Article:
Review: I Was Anastasia / by Madeleine Riley

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Note: Top Shelf Text received a copy of this text from the publisher in exchange for an honest review. All opinions are my own!

I Was Anastasia was my most-anticipated 2018 read. I discovered Ariel Lawhon's writing last year when Anne Bogel chose The Wife, the Maid, and the Mistress for a Modern Mrs. Darcy book club pick. We had a chance to chat with Ariel Lawhon as part of our book discussion, and I loved hearing her author story. She told us that she had just finished working on a new historical fiction book. Lawhon said that she had been in the middle of writing a completely different story when she had come across a newspaper article about the Romanov family. Reading the article gave her the chills, and she knew then that she had come across the idea for her next book. I was totally intrigued by that story and knew that I'd be waiting eagerly for news of its release. After our author chat with Ariel Lawhon, I immediately went out to get her second novel, Flight of Dreams, which you all know I absolutely loved. Flash forward a couple months and I began working with the team at Doubleday, who kindly sent me an advanced copy of I Was Anastasia for review.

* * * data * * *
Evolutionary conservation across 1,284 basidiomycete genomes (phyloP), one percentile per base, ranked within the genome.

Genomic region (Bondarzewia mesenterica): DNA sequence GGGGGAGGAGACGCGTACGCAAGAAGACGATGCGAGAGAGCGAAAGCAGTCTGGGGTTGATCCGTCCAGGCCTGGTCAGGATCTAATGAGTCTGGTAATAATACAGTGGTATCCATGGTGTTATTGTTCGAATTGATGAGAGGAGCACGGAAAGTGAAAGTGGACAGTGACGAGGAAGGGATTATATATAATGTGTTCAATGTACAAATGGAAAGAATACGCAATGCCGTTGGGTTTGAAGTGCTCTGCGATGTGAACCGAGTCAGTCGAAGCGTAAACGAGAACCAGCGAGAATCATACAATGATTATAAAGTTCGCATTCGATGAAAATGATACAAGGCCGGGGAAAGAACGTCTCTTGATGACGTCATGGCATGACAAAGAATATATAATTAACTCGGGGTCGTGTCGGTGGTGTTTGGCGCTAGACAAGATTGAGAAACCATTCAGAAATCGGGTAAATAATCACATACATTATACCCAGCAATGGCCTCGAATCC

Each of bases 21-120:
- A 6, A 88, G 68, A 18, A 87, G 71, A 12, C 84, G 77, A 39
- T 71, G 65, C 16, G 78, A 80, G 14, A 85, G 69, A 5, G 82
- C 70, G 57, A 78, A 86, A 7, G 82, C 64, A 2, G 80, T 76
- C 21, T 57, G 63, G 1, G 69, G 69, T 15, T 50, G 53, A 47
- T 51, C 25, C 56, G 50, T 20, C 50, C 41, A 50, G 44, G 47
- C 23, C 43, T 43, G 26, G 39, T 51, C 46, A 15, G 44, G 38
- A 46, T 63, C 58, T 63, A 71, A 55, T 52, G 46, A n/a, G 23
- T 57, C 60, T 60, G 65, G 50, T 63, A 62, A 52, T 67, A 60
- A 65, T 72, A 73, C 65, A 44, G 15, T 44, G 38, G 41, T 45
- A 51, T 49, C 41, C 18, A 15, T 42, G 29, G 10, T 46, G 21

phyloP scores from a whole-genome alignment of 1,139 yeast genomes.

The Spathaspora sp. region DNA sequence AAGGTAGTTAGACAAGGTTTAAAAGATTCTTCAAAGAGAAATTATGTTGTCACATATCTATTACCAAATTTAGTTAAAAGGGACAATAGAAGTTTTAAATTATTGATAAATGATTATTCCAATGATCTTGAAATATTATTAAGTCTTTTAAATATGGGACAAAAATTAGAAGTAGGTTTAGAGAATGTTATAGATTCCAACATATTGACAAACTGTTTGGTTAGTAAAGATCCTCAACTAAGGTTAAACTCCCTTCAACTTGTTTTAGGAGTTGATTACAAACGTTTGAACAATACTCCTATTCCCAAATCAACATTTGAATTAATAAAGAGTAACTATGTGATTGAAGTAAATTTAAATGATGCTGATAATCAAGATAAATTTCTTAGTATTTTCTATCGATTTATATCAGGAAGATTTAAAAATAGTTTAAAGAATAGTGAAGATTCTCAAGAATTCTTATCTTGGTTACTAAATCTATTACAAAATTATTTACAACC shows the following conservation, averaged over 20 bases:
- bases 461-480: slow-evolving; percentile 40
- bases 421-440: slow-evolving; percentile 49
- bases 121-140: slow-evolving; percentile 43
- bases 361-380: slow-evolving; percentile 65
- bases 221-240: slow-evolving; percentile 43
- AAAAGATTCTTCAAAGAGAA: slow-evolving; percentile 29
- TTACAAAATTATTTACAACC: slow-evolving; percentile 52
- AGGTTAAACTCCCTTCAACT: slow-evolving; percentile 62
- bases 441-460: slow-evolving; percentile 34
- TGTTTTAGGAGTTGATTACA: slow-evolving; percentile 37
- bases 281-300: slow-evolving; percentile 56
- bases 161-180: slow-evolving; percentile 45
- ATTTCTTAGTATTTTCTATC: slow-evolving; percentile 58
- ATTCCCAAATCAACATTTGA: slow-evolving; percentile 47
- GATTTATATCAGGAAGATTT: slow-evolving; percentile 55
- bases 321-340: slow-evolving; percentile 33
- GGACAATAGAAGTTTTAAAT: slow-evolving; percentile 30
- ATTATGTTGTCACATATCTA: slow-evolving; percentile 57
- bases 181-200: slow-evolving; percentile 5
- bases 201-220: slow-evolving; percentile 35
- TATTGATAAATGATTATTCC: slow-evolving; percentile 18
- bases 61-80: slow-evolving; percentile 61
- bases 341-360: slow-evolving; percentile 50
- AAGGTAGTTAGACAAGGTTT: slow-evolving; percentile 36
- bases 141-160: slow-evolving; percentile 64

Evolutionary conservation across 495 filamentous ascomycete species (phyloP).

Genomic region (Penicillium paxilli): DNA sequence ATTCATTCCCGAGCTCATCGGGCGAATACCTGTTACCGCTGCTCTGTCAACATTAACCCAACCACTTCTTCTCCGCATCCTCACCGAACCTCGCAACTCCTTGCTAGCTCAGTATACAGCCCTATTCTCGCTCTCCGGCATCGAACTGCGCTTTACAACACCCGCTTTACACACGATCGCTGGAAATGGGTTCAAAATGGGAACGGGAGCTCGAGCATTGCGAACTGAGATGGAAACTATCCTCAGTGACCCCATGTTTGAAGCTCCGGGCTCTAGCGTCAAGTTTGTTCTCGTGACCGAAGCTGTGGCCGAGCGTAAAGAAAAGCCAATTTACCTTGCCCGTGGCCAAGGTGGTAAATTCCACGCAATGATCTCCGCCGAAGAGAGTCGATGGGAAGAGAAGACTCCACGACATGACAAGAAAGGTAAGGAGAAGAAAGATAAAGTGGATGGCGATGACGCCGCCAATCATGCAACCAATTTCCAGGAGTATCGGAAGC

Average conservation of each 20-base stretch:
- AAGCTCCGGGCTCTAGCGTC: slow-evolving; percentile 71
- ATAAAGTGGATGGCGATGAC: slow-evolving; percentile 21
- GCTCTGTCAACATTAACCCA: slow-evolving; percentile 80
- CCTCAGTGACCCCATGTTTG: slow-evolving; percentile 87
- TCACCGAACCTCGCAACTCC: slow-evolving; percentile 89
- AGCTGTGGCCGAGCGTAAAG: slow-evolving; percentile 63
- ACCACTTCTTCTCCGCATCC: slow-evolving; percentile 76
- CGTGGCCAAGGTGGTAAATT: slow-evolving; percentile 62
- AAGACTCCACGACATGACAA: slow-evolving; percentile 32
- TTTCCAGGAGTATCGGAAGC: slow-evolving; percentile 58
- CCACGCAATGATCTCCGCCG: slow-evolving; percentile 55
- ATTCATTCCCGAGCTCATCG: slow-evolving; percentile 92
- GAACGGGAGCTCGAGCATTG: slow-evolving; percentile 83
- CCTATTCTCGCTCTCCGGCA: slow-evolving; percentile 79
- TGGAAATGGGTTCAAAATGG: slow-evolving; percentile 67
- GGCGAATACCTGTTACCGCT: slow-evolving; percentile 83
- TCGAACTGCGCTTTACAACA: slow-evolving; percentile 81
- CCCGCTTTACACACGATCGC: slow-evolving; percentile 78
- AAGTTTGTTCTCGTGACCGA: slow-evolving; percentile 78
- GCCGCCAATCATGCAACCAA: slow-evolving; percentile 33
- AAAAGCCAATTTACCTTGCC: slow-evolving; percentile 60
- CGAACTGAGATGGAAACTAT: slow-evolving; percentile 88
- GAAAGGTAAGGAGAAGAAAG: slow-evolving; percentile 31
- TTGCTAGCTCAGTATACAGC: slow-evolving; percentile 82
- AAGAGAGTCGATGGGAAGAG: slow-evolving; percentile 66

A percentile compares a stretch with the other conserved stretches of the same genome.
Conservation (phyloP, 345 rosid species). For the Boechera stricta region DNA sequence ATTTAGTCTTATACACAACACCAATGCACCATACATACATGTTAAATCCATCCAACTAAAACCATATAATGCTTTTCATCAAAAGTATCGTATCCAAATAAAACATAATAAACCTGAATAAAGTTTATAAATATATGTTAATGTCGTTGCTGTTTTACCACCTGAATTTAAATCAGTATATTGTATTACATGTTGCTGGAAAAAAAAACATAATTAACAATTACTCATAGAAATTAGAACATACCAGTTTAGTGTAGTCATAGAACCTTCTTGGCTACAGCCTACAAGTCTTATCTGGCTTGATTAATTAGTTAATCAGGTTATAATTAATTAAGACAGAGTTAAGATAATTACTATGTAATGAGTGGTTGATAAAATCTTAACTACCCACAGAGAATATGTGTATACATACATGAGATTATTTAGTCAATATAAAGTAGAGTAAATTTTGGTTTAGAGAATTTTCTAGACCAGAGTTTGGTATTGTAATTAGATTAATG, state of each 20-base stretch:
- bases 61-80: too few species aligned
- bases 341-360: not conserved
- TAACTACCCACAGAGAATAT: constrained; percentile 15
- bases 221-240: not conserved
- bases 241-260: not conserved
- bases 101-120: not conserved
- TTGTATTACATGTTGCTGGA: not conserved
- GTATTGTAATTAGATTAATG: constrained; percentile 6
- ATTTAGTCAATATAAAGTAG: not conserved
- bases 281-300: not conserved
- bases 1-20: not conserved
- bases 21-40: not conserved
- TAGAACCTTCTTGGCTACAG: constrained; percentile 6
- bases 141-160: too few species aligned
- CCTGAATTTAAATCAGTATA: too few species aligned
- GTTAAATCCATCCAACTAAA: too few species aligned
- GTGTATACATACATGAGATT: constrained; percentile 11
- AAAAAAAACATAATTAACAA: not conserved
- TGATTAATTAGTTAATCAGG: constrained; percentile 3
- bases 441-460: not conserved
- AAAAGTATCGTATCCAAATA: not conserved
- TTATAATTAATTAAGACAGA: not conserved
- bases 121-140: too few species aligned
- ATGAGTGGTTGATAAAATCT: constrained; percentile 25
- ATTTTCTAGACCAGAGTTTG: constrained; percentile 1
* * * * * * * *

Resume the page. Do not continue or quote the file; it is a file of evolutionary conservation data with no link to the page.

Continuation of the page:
All this just to say that as I picked up this title to read, I had high expectations for it, but reviewing it is really tricky because it could easily be spoiled, so forgive me for a brief and somewhat vague review.

I Was Anastasia is a historical fiction novel with an added contemporary narrative timeline (similar to the dual narratives of Kate Morton's works). The first narrative begins in Russia in 1918, from the perspective of Anastasia Romanov, Grand Duchess of Russia. The second narrative thread begins in Germany only two years later, when a young woman is pulled from a canal, shivering and covered in horrific scars. The woman claims to be Anastasia, having escaped from the tormentors who murdered the rest of the royal family. The woman comes to be known as Anna Anderson, and over the next 50 years, she battles both public opinion and the legal system in her quest to be recognized officially as the Grand Duchess.

Here's what I didn't love about this novel: the non-linear timeline. It was really disorienting to have the story leap from year to year, following a seemingly random pattern. I also felt minimal sympathy for the character of Anna Anderson -- she played the victim with abandon, leaving it up to others to fund her lifestyle and fight on her behalf. 

Despite my dislike for one of the main characters, I was totally hooked by the premise and caught up in the drama of the Romanov's decline and imprisonment. Throughout the entire story, Lawhon leaves the reader second-guessing the validity of Anna Anderson's claims -- I myself went back and forth thinking that she was an imposter and the rightful claimant. After reading, I went into a deep dive of Romanov history, but I wouldn't recommend doing so until after you've finished the book. The intrigue of the story kept me turning pages quickly, and as is Lawhon's style, the ending did not disappoint.

Bottom-Line Rating: 4/5

This title will be released on March 27, 2018